“This most recent version of the Better Care Reconciliation Act is not “better” for patients. The BCRA is deeply flawed, cannot be fixed and keeps getting worse. Its original version deliberately stripped landmark women’s health gains made by the Affordable Care Act, turning back the clock on women’s health. This new version threatens to leave patients with preexisting conditions without care. Senators drafting these proposals still aren’t listening to America’s doctors. Yesterday, ACOG joined leaders representing 560,000 frontline physicians on Capitol Hill with one unified message to Senators: the BCRA is dangerous for patients and must be rejected.
“ACOG’s bottom line is simple: No legislation should take away coverage that patients have today. There’s only one solution. The Senate should put the BCRA where it belongs, in the circular file, not on the floor for a vote. Republican and Democratic senators should work with ob-gyns and other physicians on a new approach that will preserve women’s access to contraception and maternity care and improve the health care system for everyone. We stand ready to partner with the U.S. House and Senate and the White House on practical solutions to improve our nation’s health and reduce health care costs.”
The day the newest proposal was release, several members of Congress stepped forward denouncing it, saying they were unwilling to vote even for putting it up for a vote.
That’s a comprehensive view of health policy news.
On to the Medicine.
In distressing news, the Journal Cortex has published new research showing that, in mice, alcohol consumed in pregnancy produces adverse brain changes that can be inherited for several generations. Human studies are unlikely to be done due to the nature of the questions. ACOG has already issued a statement indicating that no amount of alcohol is safe in pregnancy.
In unsurprising news, research out of Texas has recently shown that despite closure of abortion facilities in Texas, abortions in the State actually increased by 3 %. A wealth of data elsewhere has shown that access to basic health care including contraceptives curbs unintended and teen pregnancy, and abortion. In 2011 Texas reduced its family planning budget by 67%. As a direct result, there was a large scale closing of clinics which provided this kind of basic care, all with the goal of decreasing abortion.
For your consideration: Katy Talento is a White House Domestic Policy Aide to President Trump. She is an avowed anti-abortion advocate. But what defies reason is her campaign against contraception, which has the power to do so many good things including curb abortion. She has, on record stated that birth control is “ breaking your uterus” and causing miscarriages and abortions. She is probably referring to progesterone only methods which thin the lining of the uterus so that implantation is not possible. However, she is a very well educated woman, and to call this an abortion or miscarriage is disingenuous at best and deceptive at worst. She has alleged that doctors and drug companies conspire to provide birth control which causes cancer. #Alternativefacts have never been so harmful. In fact, combination oral contraceptive pills, while not for everyone, provide a set of strong health benefits from protecting bone density, preventing anemia, preventing endometrial (uterine cancer) and most dramatically, preventing ovary cancer. #stopalternativefacts.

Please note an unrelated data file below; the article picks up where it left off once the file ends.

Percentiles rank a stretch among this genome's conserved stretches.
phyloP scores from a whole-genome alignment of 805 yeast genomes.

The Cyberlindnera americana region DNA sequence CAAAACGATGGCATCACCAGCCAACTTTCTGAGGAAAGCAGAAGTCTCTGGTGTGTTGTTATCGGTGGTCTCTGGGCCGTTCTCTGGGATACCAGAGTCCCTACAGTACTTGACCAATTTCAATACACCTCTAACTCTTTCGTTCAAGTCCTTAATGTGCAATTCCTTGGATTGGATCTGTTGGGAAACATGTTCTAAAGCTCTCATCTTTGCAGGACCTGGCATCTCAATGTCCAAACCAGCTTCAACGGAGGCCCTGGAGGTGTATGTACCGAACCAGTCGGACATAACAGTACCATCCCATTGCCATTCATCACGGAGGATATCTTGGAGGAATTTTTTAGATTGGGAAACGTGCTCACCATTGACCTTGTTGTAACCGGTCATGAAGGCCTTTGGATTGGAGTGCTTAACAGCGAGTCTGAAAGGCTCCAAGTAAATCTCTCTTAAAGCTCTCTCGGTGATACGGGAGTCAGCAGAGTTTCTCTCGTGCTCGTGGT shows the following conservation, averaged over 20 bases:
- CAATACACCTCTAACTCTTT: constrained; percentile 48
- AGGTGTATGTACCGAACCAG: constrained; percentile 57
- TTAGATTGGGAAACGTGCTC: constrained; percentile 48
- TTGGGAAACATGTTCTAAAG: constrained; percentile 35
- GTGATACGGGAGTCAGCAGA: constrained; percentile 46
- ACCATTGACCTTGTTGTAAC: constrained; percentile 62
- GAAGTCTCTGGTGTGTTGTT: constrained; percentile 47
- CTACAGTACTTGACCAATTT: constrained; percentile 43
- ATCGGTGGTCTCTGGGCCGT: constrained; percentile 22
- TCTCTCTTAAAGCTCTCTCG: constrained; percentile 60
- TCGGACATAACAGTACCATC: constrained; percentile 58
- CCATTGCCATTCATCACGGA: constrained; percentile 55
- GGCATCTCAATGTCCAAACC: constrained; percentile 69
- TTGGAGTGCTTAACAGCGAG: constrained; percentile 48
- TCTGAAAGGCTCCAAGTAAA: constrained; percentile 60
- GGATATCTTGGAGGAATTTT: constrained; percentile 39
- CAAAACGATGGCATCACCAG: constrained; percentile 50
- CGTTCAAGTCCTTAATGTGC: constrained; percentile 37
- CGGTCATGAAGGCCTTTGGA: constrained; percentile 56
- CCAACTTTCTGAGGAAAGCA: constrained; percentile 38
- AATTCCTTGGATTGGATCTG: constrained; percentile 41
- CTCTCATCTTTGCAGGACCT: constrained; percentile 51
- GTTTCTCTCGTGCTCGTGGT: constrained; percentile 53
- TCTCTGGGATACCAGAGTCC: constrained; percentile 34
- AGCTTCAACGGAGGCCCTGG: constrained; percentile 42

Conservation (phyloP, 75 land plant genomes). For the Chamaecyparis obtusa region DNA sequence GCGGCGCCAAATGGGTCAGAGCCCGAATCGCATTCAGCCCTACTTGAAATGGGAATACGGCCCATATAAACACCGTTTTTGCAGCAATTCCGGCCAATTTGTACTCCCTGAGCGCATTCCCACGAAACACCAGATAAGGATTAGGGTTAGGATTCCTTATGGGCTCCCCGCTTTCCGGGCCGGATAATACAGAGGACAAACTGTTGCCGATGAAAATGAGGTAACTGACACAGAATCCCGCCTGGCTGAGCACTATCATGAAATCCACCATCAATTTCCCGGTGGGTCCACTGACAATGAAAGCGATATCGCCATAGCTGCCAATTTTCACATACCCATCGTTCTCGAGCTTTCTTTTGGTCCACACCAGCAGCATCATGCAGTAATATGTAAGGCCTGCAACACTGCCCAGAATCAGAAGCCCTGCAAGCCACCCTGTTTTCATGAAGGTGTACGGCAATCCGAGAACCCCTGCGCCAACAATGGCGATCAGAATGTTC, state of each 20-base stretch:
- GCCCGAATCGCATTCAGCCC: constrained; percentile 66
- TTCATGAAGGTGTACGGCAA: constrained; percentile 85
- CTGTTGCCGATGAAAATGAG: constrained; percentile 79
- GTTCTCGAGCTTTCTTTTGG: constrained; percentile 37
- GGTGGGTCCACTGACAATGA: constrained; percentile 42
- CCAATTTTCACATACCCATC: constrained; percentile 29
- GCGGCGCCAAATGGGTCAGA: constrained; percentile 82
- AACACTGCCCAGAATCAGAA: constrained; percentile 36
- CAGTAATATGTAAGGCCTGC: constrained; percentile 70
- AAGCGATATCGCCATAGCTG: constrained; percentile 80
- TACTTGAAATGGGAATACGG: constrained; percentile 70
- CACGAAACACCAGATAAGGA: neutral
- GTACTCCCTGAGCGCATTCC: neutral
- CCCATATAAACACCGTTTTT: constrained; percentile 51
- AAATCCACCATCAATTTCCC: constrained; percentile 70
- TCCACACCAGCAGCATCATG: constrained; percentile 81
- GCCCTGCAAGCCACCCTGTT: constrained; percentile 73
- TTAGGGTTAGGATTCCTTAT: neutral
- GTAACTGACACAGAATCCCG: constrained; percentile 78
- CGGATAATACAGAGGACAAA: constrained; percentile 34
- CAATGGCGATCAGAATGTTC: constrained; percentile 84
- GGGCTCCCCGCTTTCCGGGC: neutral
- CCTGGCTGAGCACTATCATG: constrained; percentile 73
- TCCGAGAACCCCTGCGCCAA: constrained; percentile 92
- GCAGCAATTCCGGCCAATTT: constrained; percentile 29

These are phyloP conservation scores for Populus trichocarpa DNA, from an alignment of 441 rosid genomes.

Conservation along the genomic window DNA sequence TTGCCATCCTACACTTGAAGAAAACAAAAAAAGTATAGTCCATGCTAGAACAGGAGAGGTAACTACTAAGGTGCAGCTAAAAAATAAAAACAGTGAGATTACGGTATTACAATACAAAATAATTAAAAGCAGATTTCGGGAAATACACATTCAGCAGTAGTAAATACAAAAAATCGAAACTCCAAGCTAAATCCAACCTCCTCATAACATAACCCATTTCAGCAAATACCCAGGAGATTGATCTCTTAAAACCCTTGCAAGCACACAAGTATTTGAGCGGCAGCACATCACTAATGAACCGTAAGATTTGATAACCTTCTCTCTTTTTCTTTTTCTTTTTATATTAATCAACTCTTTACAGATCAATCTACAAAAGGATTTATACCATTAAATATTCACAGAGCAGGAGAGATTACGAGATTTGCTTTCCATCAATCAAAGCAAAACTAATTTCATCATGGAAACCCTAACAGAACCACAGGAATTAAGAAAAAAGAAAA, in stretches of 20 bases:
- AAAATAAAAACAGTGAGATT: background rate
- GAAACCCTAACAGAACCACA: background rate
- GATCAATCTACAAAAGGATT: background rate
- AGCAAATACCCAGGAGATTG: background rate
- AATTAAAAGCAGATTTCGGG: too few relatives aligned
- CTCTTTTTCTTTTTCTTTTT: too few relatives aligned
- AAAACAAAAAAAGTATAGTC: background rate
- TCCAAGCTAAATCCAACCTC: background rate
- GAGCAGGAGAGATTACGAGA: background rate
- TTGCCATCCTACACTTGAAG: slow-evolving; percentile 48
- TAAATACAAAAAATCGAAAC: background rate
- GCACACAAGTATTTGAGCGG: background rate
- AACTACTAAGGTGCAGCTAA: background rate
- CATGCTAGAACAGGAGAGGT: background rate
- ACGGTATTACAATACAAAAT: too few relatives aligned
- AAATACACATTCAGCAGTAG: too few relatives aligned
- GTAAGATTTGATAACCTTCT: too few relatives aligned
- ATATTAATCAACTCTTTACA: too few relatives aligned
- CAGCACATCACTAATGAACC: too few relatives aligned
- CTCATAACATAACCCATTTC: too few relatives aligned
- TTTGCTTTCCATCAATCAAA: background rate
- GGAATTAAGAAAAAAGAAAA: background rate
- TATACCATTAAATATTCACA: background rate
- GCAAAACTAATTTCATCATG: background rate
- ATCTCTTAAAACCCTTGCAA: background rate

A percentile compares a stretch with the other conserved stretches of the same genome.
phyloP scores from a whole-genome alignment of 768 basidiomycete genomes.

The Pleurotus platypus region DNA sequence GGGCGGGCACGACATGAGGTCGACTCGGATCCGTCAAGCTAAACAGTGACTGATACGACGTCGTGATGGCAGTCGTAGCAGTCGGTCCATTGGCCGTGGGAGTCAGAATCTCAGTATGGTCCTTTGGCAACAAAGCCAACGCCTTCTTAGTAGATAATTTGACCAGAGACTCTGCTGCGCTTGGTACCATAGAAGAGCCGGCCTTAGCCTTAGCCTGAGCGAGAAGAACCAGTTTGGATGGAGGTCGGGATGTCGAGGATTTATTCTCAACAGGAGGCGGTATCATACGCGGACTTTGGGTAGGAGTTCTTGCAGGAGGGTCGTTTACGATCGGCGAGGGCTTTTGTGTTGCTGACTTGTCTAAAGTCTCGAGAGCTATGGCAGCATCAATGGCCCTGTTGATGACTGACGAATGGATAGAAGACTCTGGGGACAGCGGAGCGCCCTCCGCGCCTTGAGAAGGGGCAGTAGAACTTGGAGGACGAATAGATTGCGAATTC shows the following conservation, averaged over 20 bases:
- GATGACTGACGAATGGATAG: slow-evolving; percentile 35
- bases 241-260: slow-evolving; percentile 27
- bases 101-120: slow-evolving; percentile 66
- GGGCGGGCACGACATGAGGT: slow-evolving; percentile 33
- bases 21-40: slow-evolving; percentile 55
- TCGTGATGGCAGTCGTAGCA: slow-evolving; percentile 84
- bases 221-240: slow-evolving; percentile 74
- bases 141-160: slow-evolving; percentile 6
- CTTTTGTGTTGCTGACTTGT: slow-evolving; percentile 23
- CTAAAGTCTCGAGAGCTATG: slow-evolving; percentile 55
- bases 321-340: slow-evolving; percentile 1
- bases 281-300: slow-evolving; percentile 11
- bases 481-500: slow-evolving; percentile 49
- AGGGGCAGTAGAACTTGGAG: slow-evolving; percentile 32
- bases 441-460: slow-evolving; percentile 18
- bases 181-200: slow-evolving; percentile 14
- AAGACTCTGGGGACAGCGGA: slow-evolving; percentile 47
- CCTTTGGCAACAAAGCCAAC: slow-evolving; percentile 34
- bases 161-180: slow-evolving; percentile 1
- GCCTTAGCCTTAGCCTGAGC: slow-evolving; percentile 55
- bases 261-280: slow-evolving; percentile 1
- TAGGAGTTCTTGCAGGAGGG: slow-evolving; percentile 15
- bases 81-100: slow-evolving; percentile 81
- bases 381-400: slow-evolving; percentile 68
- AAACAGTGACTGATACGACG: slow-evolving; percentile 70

Recent data support longer time intervals between paps in low risk patients. This is misinterpreted in the press, by patients, and even by certain doctors as meaning that all patients should have paps or even routine checkups less frequently. This is not the case. Add to this the fact the screening for chlamydia and gonorrhea usually occur at the same time as a pap. You have now a recipe for an unintended consequence: increased rates of undetected chlamydia. Findings documenting these increased rates of chlamydia carriage are published in the Annals of Family Medicine.
Preeclampsia is a disorder of pregnancy involving high blood pressure. In its milder forms, it is one of the commonest complications of pregnancy. However, in its more severe forms, it is one of the most dangerous. New data published in the American Journal of Obstetrics an Gynecology indicate that preeclampsia continue to be on the rise in America. Obesity, excess weight gain in pregnancy, high blood pressure and sedentary lifestyle are all risk factors for preeclampsia. Is it any wonder the rates are increasing ? It gets worse. Many patients and even some caregivers do not realize or emphasize that having preeclampsia in pregnancy increases the chances of lifelong hypertension and its consequences in perpetuity.
In the wish-this-were-better-understood department, prolonged breastfeeding appears to confer a protective risk against MS (multiple sclerosis) to the mother. These findings were published recently in the Journal Neurology.
In the tantalizing department, new research indicates that plain old hydroxychloroquine (plaquinel- a common drug used for both malaria prevention and lupus) prevents the Zika virus from crossing the placenta in mice, there by protecting the fetuses from the virus. This could of course hold promise for humans.
Also in the very good new and Zika related department, scientists prevented the vertical (mother to baby) transmission of Zika virus with the use of a vaccine in mice. This groundbreaking research was reported this week in the Journal Cell.
That’s it for this very big week. Again, it is critical that each and every one of you contact your elected officials and tell them what you think. Find yours here:
See you next week, right here, on Medical Monday.